We wandered separately for awhile through the rows of shiny dishes and sparkling decorations. Jeff and I met up again, surrounded by fuzzy stockings and satiny tree skirts.

“Hey, look at this!” he said, turning around to face me.

Jeff’s face was covered by a mask of white felt beard, eyebrows, and a Santa hat. His eyes peered out anonymously.

“Oh,” I said. My stomach churned. I felt like I was falling, unable to breathe, reeling in murky water, drowning.

“What? What is it?”

“My dad,” I said.

“Your dad?” Jeff removed the mask. His expression was a combination of confusion and concern. After all, I had not seen my biological father in over ten years.

“He used to dress up as Santa for Christmas.”

“Oh.” Jeff frowned. He watched me for a moment. “Let’s go home.”

I wiped sweat from my forehead as we shuffled toward the car. I felt feverish, clammy, and panicked.

The next day, I explained what had happened to Hannah. She nodded with understanding. “That’s very familiar.”

“Really?”

"Oh, yeah. You had a trigger. You’re dealing with a condition called Post Traumatic Stress Disorder.”

“Oh.” I felt relieved. My panic from the night before had a name. “Wait. What does that mean?”

"Well,” Hannah said, “it means that you had – and will continue to have - an intense emotional reaction about past trauma.”

“Oh. But past trauma is past, right?” “Not necessarily.”

“And that’s the best name they can give this terrible experience?” I asked.

“Apparently.”

So, yeah, Post Traumatic Stress Disorder needs a new name, one that adequately describes her. One of my suggestions is:

Previous Overwhelming Trauma, Smothering Memories Overpowering Knowledge, Emotional Rollercoaster = POTSMOKER

That’s better. Easy to remember and simple to say. But it does discriminate against actual pot smokers, because smoking pot doesn’t necessarily mean you suffer from PTSD. Back to the drawing board.

What about other forms of figurative language to help explain PTSD symptoms through comparison in the form of a simile or metaphor?

Scared Shitless Disorder (does this mean that when a trigger occurs, one actually poops one’s pants right then? Or does it refer to constipation as a result of the trigger?)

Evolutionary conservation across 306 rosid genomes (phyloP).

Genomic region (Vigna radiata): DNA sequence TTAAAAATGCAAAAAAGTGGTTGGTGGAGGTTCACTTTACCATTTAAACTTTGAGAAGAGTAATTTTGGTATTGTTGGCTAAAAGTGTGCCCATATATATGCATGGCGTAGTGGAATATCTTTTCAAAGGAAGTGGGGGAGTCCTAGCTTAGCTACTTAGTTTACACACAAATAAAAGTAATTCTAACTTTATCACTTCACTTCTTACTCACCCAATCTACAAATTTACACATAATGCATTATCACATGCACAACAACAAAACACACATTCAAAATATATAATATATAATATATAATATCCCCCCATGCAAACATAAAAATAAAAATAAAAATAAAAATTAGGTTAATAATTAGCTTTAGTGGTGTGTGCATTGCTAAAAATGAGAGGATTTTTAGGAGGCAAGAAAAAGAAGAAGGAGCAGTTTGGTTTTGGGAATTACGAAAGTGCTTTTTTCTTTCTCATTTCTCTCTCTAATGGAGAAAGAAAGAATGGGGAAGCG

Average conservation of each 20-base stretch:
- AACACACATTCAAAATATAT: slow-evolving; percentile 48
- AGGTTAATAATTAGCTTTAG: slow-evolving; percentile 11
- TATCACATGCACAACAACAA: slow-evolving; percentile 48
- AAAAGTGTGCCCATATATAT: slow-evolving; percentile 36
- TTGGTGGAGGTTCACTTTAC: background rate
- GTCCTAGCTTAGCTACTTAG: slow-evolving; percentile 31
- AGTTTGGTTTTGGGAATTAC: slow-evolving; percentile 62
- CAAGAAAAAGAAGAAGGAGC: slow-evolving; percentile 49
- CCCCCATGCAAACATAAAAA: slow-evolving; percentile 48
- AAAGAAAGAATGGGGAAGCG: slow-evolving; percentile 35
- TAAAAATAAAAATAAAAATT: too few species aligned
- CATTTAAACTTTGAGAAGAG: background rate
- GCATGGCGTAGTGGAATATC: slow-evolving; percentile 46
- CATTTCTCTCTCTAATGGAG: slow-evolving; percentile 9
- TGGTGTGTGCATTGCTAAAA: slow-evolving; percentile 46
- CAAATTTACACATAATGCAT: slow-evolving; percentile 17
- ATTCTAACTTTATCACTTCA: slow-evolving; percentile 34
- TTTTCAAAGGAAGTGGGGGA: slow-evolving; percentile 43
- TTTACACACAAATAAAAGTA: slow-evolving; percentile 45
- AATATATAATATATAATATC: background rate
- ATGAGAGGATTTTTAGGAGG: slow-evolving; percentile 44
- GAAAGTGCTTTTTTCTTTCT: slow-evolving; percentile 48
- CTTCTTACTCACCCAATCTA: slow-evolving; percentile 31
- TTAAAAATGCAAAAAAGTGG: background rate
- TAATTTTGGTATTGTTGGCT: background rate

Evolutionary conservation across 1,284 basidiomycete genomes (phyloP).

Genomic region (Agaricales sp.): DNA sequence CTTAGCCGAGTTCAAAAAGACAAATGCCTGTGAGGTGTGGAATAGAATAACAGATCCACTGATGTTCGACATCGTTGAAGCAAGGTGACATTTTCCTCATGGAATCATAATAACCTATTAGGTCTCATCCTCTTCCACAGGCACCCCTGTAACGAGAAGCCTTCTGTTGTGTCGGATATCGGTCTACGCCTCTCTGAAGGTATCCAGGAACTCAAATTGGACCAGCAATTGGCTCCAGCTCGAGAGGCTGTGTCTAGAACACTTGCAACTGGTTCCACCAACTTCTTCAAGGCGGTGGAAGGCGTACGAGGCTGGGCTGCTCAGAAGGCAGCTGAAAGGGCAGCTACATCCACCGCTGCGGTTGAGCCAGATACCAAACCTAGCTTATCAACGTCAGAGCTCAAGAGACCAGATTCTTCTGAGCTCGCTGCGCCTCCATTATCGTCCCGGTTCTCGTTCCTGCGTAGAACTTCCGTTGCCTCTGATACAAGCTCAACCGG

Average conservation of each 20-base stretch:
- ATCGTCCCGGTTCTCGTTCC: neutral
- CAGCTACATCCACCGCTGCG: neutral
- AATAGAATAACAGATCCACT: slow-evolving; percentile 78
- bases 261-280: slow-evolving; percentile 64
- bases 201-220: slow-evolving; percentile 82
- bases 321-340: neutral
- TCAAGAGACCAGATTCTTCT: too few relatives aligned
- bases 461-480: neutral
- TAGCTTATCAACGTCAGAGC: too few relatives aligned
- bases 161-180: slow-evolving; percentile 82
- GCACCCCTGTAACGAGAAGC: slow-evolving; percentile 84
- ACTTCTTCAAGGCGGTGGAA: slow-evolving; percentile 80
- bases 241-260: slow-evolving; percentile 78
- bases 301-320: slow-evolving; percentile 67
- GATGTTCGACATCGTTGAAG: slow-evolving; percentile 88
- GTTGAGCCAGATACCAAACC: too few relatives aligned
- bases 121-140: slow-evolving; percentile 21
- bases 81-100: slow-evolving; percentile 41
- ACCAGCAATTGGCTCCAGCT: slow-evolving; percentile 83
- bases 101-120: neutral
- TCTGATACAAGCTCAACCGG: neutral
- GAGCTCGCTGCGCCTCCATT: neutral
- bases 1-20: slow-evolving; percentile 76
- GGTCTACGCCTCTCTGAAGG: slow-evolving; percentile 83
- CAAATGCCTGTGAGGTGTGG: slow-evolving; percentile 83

Panic Attack – I know this is an actual disorder, and I believe it’s very aptly named. The idea that the panic is attacking you – brilliant!

Deer in the Headlights Disorder – not a great acronym, but it’s pretty descriptive.

Maybe describing it in a song would help. As a mother of young children, I understand the importance of song lyrics when helping kids learn and process information. Why couldn’t there be a song that PTSD survivors could sing to help explain the disorder? Memory from the musical Cats seems like the most appropriate:

Memory
Terrifies in the moonlight
I can smile at the old days
I was non-triggered then
I remember the times of overwhelming fear
For me, the memories live again
Midnight
I have many distressful dreams
Reliving the trauma
I awake in a sweat
In the flashbacks
I’m right back in the thick of the shit
Sometimes I just want to forget

That’s a good idea, but the song is a bit morose. Clear, but depressing.

I thought about inserting a couple of vowels in between the P, T, S and D – maybe PiTSaD – but it simply sounds like a melancholy armpit. That doesn’t really serve as an explanation of the disorder in any way.

Maybe there are events or conditions that won’t be mocked. Maybe they’re too serious, like the scariest bully in school. Plus, I think PTSD would prefer I suffer through saying each consonant over and over. And even as unrelenting as she can be, I’m grateful to her friendship.

Without her, I wouldn’t be able to heal.

About the Author: Kelly Wilson is a comedian and the author of Caskets From Costco, a funny book about grief that is now available in print and ebook formats from Amazon, Barnes & Noble, and iTunes. Read more and connect with Kelly at www.wilsonwrites.com.


Caskets From Costco
For twenty years, Kelly Wilson thought that she had been marching through the stages of grief in a straight line. She had been following the formula, crossing each processed grief experience off her list.

Except that Kelly was totally deluded. And she didn’t discover that until Jim, her beloved father-in-law, died. She found herself drying off from her shower the morning after his death, really hoping that he couldn’t see her naked. Or, if he could, that he was averting his eyes.